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Banning Dr Seuss books is not the answer – we must identify the issue, explain why it’s wrong and fix it

·4-min read
<p>Dr Seuss is being re-examined</p> (AP)

Dr Seuss is being re-examined

(AP)

Yet another childhood favourite has gone, or is at least on the banned list, with six books by Dr Seuss now no longer being published. They have gone because they were offensive with inappropriate presentations. It is obvious that many old books may contain content that is not acceptable but is the answer to remove it or basically hide it away when it might be better to identify the issue, explain why it is wrong and how to resolve these matters?

It's not book burning but it's still concerning to see books become unavailable. There is some wisdom in Dr Seuss's own words: "Unless someone like you cares a whole awful lot, nothing is going to get better. It's not." or "Think and wonder, wonder and think." and finally "The more that you read, the more things you will know. The more that you learn, the more places you'll go."

Dennis Fitzgerald

Melbourne

Charity refurbishment

Boris Johnson has had to be repeatedly pressured into providing free school meals to poor children in the school holidays during the coronavirus crisis. And Tory MP’s like Ben Bradley argued against“extending freebies” on the grounds it would increase “dependency” on the state. Only a repeated campaign led by Marcus Rashford forced the government into a series of U-turns over denying free meals to poor children.

Johnson gets £81,932pa for being an MP and an additional £79,469pa as prime minister.

He lives rent-free at Downing Street and Chequers.

The state also provides Johnson with an official car and he can claim multiple expenses for costs such as employing staff, travel and running his office. Johnson also has access to parliament’s numerous heavily subsidised restaurants and bars.

Now comes the news that Downing Street is trying to set up a charity to cover the costs of the refurbishment of the flat in 11 Downing Street where Boris Johnson lives, at state expense, with his partner Carrie Symonds and their son Wilfred.

Johnson, who has repeatedly proved reluctant to feed hungry children, has no shame in turning to charity to refurbish the state-owned flat he lives in and has no fear that taking“freebies” will leave him “dependent” on handouts.

Charity seems to begin in Boris Johnson’s home but ends when it comes to hungry children.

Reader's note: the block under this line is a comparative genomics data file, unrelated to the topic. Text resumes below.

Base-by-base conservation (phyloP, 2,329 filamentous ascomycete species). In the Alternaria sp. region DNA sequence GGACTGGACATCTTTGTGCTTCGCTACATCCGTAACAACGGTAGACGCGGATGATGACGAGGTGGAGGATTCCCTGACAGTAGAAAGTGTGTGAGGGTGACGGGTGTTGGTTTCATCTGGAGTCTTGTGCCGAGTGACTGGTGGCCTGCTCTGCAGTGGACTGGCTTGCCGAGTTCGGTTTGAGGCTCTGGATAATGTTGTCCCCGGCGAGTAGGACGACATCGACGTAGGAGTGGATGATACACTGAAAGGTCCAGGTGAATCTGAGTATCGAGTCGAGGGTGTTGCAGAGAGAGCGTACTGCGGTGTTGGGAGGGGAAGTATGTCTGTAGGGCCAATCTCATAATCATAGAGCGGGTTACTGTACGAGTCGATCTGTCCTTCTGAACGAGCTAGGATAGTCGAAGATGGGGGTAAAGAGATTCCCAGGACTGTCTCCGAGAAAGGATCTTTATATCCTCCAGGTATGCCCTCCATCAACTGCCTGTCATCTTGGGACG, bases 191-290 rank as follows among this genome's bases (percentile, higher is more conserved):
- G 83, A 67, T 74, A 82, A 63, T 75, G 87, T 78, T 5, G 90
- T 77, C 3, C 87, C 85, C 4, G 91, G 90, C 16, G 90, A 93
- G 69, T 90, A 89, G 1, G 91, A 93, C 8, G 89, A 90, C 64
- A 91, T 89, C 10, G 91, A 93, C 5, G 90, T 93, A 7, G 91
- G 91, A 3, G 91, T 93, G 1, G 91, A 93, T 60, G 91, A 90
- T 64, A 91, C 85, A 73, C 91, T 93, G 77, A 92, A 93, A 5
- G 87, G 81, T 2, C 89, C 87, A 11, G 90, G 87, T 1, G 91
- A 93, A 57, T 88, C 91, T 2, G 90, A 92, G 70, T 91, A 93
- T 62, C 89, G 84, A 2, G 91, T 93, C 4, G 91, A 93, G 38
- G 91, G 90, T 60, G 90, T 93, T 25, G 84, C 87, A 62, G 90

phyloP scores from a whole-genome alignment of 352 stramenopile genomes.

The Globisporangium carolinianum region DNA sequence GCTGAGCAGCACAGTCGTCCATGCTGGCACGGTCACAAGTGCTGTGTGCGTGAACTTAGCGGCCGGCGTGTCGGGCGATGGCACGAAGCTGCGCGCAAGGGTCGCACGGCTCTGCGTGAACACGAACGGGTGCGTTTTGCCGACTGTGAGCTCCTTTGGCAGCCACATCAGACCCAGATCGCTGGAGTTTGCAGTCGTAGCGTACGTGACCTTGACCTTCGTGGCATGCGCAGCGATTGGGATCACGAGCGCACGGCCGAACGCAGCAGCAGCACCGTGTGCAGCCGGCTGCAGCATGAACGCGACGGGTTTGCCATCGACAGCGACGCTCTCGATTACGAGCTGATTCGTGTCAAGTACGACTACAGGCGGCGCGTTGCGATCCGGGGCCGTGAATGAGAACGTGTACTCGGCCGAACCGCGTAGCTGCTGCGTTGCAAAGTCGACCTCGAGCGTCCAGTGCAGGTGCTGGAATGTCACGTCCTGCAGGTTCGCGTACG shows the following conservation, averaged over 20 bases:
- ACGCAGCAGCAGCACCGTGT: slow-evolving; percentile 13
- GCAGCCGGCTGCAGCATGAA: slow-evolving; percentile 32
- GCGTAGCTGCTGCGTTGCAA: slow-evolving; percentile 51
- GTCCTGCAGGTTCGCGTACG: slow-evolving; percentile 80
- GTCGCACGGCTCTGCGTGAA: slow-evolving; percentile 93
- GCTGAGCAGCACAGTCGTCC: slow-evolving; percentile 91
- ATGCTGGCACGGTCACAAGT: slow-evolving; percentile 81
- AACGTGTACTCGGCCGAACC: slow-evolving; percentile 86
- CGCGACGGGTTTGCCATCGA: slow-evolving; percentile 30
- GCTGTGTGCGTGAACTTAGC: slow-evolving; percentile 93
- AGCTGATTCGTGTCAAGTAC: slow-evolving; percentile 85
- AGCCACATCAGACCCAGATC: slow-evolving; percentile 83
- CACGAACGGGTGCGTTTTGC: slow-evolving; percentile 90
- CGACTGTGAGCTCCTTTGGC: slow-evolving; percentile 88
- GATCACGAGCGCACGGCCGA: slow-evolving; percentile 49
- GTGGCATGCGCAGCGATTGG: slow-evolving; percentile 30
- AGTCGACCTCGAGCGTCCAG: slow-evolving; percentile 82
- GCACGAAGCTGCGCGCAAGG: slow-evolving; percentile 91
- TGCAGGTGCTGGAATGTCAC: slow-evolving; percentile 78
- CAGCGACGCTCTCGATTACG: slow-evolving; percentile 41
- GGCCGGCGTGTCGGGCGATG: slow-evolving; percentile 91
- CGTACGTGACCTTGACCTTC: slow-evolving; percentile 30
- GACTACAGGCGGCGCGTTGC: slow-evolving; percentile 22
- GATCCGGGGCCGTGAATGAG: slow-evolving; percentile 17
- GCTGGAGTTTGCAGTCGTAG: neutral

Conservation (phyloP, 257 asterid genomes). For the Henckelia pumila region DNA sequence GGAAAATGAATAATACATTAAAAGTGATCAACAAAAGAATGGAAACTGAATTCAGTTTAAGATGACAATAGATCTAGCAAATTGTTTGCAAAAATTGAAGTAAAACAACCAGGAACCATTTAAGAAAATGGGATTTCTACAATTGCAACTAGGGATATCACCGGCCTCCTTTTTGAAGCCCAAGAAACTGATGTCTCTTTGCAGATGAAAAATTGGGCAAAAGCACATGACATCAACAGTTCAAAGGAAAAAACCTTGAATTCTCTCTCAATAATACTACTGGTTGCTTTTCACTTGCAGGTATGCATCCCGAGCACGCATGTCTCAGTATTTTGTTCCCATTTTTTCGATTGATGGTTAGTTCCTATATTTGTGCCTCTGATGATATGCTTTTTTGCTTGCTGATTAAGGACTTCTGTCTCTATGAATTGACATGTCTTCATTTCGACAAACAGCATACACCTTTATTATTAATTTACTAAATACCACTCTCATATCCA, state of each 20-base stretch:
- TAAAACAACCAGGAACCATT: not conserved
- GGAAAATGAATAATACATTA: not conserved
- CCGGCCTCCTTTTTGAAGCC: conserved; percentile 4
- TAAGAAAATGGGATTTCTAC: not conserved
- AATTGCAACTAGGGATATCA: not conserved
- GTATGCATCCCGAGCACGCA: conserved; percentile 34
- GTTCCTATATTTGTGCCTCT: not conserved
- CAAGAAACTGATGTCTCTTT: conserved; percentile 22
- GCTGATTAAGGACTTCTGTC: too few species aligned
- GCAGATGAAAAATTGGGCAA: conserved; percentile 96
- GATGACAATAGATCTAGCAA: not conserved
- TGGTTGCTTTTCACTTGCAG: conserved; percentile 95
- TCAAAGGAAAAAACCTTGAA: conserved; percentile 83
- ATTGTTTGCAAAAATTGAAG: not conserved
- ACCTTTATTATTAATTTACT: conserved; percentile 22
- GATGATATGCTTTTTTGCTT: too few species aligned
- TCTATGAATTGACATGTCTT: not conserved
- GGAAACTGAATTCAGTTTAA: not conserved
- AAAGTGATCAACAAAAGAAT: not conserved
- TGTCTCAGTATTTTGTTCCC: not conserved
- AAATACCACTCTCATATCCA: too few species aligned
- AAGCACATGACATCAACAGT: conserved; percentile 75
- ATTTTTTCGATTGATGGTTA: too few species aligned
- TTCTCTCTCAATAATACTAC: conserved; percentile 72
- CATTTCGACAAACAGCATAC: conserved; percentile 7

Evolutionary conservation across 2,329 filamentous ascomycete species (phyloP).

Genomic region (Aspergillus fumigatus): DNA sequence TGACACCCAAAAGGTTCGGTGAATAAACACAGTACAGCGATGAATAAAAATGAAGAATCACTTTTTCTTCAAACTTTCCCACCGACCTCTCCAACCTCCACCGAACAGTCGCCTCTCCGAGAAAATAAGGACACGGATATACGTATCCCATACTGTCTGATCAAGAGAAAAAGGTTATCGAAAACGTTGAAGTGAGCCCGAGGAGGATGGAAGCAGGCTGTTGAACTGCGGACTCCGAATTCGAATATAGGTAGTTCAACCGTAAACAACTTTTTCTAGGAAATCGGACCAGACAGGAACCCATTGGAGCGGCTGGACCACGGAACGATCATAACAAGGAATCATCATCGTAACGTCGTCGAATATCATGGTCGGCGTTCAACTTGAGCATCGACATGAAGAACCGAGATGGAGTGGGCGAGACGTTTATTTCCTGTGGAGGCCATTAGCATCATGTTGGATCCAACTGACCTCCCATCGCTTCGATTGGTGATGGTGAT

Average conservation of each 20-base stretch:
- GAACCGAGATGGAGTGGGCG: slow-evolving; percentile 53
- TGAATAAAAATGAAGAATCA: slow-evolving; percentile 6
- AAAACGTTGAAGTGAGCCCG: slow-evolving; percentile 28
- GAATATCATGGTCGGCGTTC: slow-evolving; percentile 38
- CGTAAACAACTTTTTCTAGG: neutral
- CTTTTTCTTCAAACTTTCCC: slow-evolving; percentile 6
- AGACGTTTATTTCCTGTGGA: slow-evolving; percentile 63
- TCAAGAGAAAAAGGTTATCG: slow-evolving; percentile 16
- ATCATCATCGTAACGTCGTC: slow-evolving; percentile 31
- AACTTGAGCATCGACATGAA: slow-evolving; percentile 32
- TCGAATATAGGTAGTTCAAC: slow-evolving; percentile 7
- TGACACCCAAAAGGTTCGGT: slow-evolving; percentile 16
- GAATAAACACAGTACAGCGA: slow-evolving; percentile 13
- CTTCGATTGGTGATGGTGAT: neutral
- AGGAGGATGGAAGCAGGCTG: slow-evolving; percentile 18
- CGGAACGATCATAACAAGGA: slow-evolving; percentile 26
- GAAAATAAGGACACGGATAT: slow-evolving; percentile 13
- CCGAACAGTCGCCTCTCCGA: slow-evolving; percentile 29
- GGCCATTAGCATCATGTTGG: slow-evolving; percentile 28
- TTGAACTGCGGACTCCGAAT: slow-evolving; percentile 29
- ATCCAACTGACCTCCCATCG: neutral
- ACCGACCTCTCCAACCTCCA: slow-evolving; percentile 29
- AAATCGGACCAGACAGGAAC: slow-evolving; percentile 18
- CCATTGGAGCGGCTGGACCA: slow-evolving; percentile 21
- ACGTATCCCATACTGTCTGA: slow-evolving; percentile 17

Sasha Simic

London

Yellow fever vaccine passports

Themis Avraamides states that it would be discriminatory to require vaccine passports for travel. These are already required for yellow fever, polio and other diseases for travel to various countries. What is so different about a Covid vaccination?

Valerie Morgan

Leigh on Sea

Helpful contributions

We are used to two-faced rants in Scotland, and Scottish Conservative party leader Douglas Ross’ recent one is typical: he has called for our first minister to resign, due to a possible breach of the ministerial code. She may well have made some errors of judgement, this will transpire over the coming weeks. However, Nicola Sturgeon is positively saintly compared to the likes of Boris Johnson and Priti Patel who have very clearly breached the ministerial code. Yet we’ve seen Tories evade resignation. Alex Salmond's recent comments resulted in the support for Independence taking a dip in the polls. Helpful contributions from the likes of Mr Ross will quickly see the polls restored, disdain of the Tories is one thing the vast majority of Scots unite on.

Paul Morrison

Glasgow

Across the pond

It's always a joy to read Holly Baxter's weekly update of life in America.

They evoke memories of Alistair Cooke's “Letters from America” on the BBC.

They also remind me that whilst we may speak the same language but we're very different people. "Realtor", what a truly awful word.

I'm looking forward to tales from the new apartment.

Richard Smith

Address supplied

Foreign aid

When the government was urged to delay the implementation of Brexit during the pandemic to prevent even more serious damage to the economy, we were told they had no choice as it was a manifesto commitment.

Now, when challenged on the proposed cuts to foreign aid, we are told it is to protect the economy. When, as Andrew Mitchell has pointed out, "every single member of this house was elected just over a year ago on a promise to maintain the 0.7 per cent”.

G Forward

Stirling

Hotel quarantine

What a lovely, positive article from Maria Oliveira, regarding her enforced hotel lockdown. It appears to me that Maria was not lonely being alone, she had a husband and friends who actively kept her emotionally buoyant while the hotel provided her with essentials for life. Maria was made to feel special and used her time to enjoy the release from her usual routines of caring for her family. She was proactively using her “free time” to enjoy pleasures not normally visited. I congratulate you. Maria, you have shown remarkable spirit in your lockdown period which is a lesson, and hopefully, the support that other lockdown travellers will take to heart. Thank you for your uplifting story.

Keith Poole

Basingstoke

Read More

Dr Seuss: Six books pulled from publication over ‘hurtful and wrong’ imagery

Denmark to launch digital ‘vaccination passport’ to open up travel

We mustn’t grumble about the cost of Carrie Symonds’s exquisite tastes – no one likes to look cheap, after all